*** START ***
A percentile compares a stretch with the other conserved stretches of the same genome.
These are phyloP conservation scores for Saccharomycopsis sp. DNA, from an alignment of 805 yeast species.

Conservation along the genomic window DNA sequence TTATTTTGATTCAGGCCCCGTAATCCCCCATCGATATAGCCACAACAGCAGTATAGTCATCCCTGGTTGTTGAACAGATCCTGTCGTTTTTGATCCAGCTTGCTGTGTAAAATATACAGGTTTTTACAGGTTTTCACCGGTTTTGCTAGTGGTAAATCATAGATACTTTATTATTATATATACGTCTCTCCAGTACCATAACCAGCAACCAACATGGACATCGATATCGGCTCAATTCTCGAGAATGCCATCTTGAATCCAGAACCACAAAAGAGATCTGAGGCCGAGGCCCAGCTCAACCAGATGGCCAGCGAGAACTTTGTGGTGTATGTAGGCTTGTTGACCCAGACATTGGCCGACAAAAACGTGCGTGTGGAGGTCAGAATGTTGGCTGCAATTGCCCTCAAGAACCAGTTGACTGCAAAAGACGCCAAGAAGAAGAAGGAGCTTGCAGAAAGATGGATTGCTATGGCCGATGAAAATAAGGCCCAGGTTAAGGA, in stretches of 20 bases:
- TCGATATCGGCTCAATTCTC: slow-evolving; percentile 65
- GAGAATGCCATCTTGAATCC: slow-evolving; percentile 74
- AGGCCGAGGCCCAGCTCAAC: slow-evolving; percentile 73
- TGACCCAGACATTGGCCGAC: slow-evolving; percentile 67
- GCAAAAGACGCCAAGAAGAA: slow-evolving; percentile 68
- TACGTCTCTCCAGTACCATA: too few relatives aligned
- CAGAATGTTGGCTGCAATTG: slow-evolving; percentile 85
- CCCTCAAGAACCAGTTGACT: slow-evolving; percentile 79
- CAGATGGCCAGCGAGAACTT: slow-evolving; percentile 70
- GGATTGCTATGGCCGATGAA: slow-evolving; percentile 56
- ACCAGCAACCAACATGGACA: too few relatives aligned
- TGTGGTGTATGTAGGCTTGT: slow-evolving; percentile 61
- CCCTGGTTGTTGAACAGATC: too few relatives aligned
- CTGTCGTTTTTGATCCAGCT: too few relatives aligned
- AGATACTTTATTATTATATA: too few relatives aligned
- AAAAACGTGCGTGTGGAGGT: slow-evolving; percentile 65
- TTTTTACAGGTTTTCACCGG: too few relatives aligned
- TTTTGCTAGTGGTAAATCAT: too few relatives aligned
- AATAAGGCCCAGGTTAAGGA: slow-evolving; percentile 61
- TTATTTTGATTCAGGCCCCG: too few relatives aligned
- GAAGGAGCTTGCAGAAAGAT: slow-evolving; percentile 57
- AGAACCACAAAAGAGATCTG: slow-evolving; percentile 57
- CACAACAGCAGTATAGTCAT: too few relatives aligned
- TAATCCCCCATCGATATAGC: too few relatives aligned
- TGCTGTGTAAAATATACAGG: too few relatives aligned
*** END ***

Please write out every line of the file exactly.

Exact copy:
A percentile compares a stretch with the other conserved stretches of the same genome.
These are phyloP conservation scores for Saccharomycopsis sp. DNA, from an alignment of 805 yeast species.

Conservation along the genomic window DNA sequence TTATTTTGATTCAGGCCCCGTAATCCCCCATCGATATAGCCACAACAGCAGTATAGTCATCCCTGGTTGTTGAACAGATCCTGTCGTTTTTGATCCAGCTTGCTGTGTAAAATATACAGGTTTTTACAGGTTTTCACCGGTTTTGCTAGTGGTAAATCATAGATACTTTATTATTATATATACGTCTCTCCAGTACCATAACCAGCAACCAACATGGACATCGATATCGGCTCAATTCTCGAGAATGCCATCTTGAATCCAGAACCACAAAAGAGATCTGAGGCCGAGGCCCAGCTCAACCAGATGGCCAGCGAGAACTTTGTGGTGTATGTAGGCTTGTTGACCCAGACATTGGCCGACAAAAACGTGCGTGTGGAGGTCAGAATGTTGGCTGCAATTGCCCTCAAGAACCAGTTGACTGCAAAAGACGCCAAGAAGAAGAAGGAGCTTGCAGAAAGATGGATTGCTATGGCCGATGAAAATAAGGCCCAGGTTAAGGA, in stretches of 20 bases:
- TCGATATCGGCTCAATTCTC: slow-evolving; percentile 65
- GAGAATGCCATCTTGAATCC: slow-evolving; percentile 74
- AGGCCGAGGCCCAGCTCAAC: slow-evolving; percentile 73
- TGACCCAGACATTGGCCGAC: slow-evolving; percentile 67
- GCAAAAGACGCCAAGAAGAA: slow-evolving; percentile 68
- TACGTCTCTCCAGTACCATA: too few relatives aligned
- CAGAATGTTGGCTGCAATTG: slow-evolving; percentile 85
- CCCTCAAGAACCAGTTGACT: slow-evolving; percentile 79
- CAGATGGCCAGCGAGAACTT: slow-evolving; percentile 70
- GGATTGCTATGGCCGATGAA: slow-evolving; percentile 56
- ACCAGCAACCAACATGGACA: too few relatives aligned
- TGTGGTGTATGTAGGCTTGT: slow-evolving; percentile 61
- CCCTGGTTGTTGAACAGATC: too few relatives aligned
- CTGTCGTTTTTGATCCAGCT: too few relatives aligned
- AGATACTTTATTATTATATA: too few relatives aligned
- AAAAACGTGCGTGTGGAGGT: slow-evolving; percentile 65
- TTTTTACAGGTTTTCACCGG: too few relatives aligned
- TTTTGCTAGTGGTAAATCAT: too few relatives aligned
- AATAAGGCCCAGGTTAAGGA: slow-evolving; percentile 61
- TTATTTTGATTCAGGCCCCG: too few relatives aligned
- GAAGGAGCTTGCAGAAAGAT: slow-evolving; percentile 57
- AGAACCACAAAAGAGATCTG: slow-evolving; percentile 57
- CACAACAGCAGTATAGTCAT: too few relatives aligned
- TAATCCCCCATCGATATAGC: too few relatives aligned
- TGCTGTGTAAAATATACAGG: too few relatives aligned